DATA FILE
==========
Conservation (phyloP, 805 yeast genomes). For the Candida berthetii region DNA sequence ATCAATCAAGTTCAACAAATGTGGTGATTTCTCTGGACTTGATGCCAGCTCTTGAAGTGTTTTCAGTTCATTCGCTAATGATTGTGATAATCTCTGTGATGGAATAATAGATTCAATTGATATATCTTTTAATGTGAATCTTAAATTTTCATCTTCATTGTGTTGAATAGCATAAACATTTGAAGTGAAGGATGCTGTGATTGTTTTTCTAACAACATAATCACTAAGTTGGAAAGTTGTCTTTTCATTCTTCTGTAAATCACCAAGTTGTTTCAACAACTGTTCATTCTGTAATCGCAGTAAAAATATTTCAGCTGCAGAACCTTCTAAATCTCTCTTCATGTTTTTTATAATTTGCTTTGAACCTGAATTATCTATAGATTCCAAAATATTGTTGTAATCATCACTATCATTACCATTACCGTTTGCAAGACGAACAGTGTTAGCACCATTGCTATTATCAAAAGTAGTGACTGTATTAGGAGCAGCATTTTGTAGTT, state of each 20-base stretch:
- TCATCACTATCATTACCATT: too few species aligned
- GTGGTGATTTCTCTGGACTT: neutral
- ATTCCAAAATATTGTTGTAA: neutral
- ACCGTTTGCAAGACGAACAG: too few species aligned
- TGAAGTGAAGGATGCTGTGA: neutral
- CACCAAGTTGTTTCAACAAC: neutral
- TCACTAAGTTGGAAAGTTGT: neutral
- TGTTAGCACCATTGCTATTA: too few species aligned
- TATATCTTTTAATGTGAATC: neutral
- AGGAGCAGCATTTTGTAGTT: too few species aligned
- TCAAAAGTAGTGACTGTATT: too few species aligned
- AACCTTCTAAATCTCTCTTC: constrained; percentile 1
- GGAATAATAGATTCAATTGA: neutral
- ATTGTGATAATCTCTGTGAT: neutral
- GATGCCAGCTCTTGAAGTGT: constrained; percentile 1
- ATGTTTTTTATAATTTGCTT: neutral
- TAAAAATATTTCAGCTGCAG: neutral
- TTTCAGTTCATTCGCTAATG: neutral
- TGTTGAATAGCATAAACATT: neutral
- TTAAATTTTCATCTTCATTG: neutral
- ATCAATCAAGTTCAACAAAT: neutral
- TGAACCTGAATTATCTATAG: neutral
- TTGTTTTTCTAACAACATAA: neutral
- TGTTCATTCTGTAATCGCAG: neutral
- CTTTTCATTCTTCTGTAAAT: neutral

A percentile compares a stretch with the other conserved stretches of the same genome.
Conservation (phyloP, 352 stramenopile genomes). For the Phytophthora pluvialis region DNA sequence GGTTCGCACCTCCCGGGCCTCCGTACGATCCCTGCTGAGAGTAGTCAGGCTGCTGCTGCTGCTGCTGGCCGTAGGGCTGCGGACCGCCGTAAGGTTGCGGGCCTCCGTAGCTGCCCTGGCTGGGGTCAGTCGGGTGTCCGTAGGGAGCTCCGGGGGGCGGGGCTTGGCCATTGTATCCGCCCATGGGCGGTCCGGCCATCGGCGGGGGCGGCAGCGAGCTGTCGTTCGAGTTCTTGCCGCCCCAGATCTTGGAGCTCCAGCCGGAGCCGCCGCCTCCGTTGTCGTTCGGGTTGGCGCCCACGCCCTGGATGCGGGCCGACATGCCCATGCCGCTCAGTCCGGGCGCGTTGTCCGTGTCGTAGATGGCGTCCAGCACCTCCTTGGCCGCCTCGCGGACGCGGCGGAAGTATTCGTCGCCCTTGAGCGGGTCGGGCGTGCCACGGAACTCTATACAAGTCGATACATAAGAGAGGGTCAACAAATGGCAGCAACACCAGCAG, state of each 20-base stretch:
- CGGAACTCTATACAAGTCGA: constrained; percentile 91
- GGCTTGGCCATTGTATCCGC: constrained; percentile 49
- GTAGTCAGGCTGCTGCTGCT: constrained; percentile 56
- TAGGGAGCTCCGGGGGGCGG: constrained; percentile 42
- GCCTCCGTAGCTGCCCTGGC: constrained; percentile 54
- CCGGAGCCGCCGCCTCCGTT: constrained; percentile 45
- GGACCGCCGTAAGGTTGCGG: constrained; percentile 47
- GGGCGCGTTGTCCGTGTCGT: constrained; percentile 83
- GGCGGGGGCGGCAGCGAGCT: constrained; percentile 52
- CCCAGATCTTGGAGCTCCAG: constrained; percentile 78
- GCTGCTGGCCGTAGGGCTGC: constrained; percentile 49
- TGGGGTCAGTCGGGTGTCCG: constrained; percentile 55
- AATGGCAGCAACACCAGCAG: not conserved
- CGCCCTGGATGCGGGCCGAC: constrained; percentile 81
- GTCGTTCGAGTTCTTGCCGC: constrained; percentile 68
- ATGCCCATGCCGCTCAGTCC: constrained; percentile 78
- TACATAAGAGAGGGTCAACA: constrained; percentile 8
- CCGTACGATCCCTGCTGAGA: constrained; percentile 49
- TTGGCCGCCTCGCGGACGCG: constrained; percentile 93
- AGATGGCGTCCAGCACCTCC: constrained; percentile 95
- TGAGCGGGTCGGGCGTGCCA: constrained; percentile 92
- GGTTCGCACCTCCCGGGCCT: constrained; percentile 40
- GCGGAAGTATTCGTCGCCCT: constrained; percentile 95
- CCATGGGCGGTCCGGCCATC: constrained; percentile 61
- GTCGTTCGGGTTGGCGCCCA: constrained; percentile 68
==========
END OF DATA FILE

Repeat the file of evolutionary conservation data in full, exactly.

Conservation (phyloP, 805 yeast genomes). For the Candida berthetii region DNA sequence ATCAATCAAGTTCAACAAATGTGGTGATTTCTCTGGACTTGATGCCAGCTCTTGAAGTGTTTTCAGTTCATTCGCTAATGATTGTGATAATCTCTGTGATGGAATAATAGATTCAATTGATATATCTTTTAATGTGAATCTTAAATTTTCATCTTCATTGTGTTGAATAGCATAAACATTTGAAGTGAAGGATGCTGTGATTGTTTTTCTAACAACATAATCACTAAGTTGGAAAGTTGTCTTTTCATTCTTCTGTAAATCACCAAGTTGTTTCAACAACTGTTCATTCTGTAATCGCAGTAAAAATATTTCAGCTGCAGAACCTTCTAAATCTCTCTTCATGTTTTTTATAATTTGCTTTGAACCTGAATTATCTATAGATTCCAAAATATTGTTGTAATCATCACTATCATTACCATTACCGTTTGCAAGACGAACAGTGTTAGCACCATTGCTATTATCAAAAGTAGTGACTGTATTAGGAGCAGCATTTTGTAGTT, state of each 20-base stretch:
- TCATCACTATCATTACCATT: too few species aligned
- GTGGTGATTTCTCTGGACTT: neutral
- ATTCCAAAATATTGTTGTAA: neutral
- ACCGTTTGCAAGACGAACAG: too few species aligned
- TGAAGTGAAGGATGCTGTGA: neutral
- CACCAAGTTGTTTCAACAAC: neutral
- TCACTAAGTTGGAAAGTTGT: neutral
- TGTTAGCACCATTGCTATTA: too few species aligned
- TATATCTTTTAATGTGAATC: neutral
- AGGAGCAGCATTTTGTAGTT: too few species aligned
- TCAAAAGTAGTGACTGTATT: too few species aligned
- AACCTTCTAAATCTCTCTTC: constrained; percentile 1
- GGAATAATAGATTCAATTGA: neutral
- ATTGTGATAATCTCTGTGAT: neutral
- GATGCCAGCTCTTGAAGTGT: constrained; percentile 1
- ATGTTTTTTATAATTTGCTT: neutral
- TAAAAATATTTCAGCTGCAG: neutral
- TTTCAGTTCATTCGCTAATG: neutral
- TGTTGAATAGCATAAACATT: neutral
- TTAAATTTTCATCTTCATTG: neutral
- ATCAATCAAGTTCAACAAAT: neutral
- TGAACCTGAATTATCTATAG: neutral
- TTGTTTTTCTAACAACATAA: neutral
- TGTTCATTCTGTAATCGCAG: neutral
- CTTTTCATTCTTCTGTAAAT: neutral

A percentile compares a stretch with the other conserved stretches of the same genome.
Conservation (phyloP, 352 stramenopile genomes). For the Phytophthora pluvialis region DNA sequence GGTTCGCACCTCCCGGGCCTCCGTACGATCCCTGCTGAGAGTAGTCAGGCTGCTGCTGCTGCTGCTGGCCGTAGGGCTGCGGACCGCCGTAAGGTTGCGGGCCTCCGTAGCTGCCCTGGCTGGGGTCAGTCGGGTGTCCGTAGGGAGCTCCGGGGGGCGGGGCTTGGCCATTGTATCCGCCCATGGGCGGTCCGGCCATCGGCGGGGGCGGCAGCGAGCTGTCGTTCGAGTTCTTGCCGCCCCAGATCTTGGAGCTCCAGCCGGAGCCGCCGCCTCCGTTGTCGTTCGGGTTGGCGCCCACGCCCTGGATGCGGGCCGACATGCCCATGCCGCTCAGTCCGGGCGCGTTGTCCGTGTCGTAGATGGCGTCCAGCACCTCCTTGGCCGCCTCGCGGACGCGGCGGAAGTATTCGTCGCCCTTGAGCGGGTCGGGCGTGCCACGGAACTCTATACAAGTCGATACATAAGAGAGGGTCAACAAATGGCAGCAACACCAGCAG, state of each 20-base stretch:
- CGGAACTCTATACAAGTCGA: constrained; percentile 91
- GGCTTGGCCATTGTATCCGC: constrained; percentile 49
- GTAGTCAGGCTGCTGCTGCT: constrained; percentile 56
- TAGGGAGCTCCGGGGGGCGG: constrained; percentile 42
- GCCTCCGTAGCTGCCCTGGC: constrained; percentile 54
- CCGGAGCCGCCGCCTCCGTT: constrained; percentile 45
- GGACCGCCGTAAGGTTGCGG: constrained; percentile 47
- GGGCGCGTTGTCCGTGTCGT: constrained; percentile 83
- GGCGGGGGCGGCAGCGAGCT: constrained; percentile 52
- CCCAGATCTTGGAGCTCCAG: constrained; percentile 78
- GCTGCTGGCCGTAGGGCTGC: constrained; percentile 49
- TGGGGTCAGTCGGGTGTCCG: constrained; percentile 55
- AATGGCAGCAACACCAGCAG: not conserved
- CGCCCTGGATGCGGGCCGAC: constrained; percentile 81
- GTCGTTCGAGTTCTTGCCGC: constrained; percentile 68
- ATGCCCATGCCGCTCAGTCC: constrained; percentile 78
- TACATAAGAGAGGGTCAACA: constrained; percentile 8
- CCGTACGATCCCTGCTGAGA: constrained; percentile 49
- TTGGCCGCCTCGCGGACGCG: constrained; percentile 93
- AGATGGCGTCCAGCACCTCC: constrained; percentile 95
- TGAGCGGGTCGGGCGTGCCA: constrained; percentile 92
- GGTTCGCACCTCCCGGGCCT: constrained; percentile 40
- GCGGAAGTATTCGTCGCCCT: constrained; percentile 95
- CCATGGGCGGTCCGGCCATC: constrained; percentile 61
- GTCGTTCGGGTTGGCGCCCA: constrained; percentile 68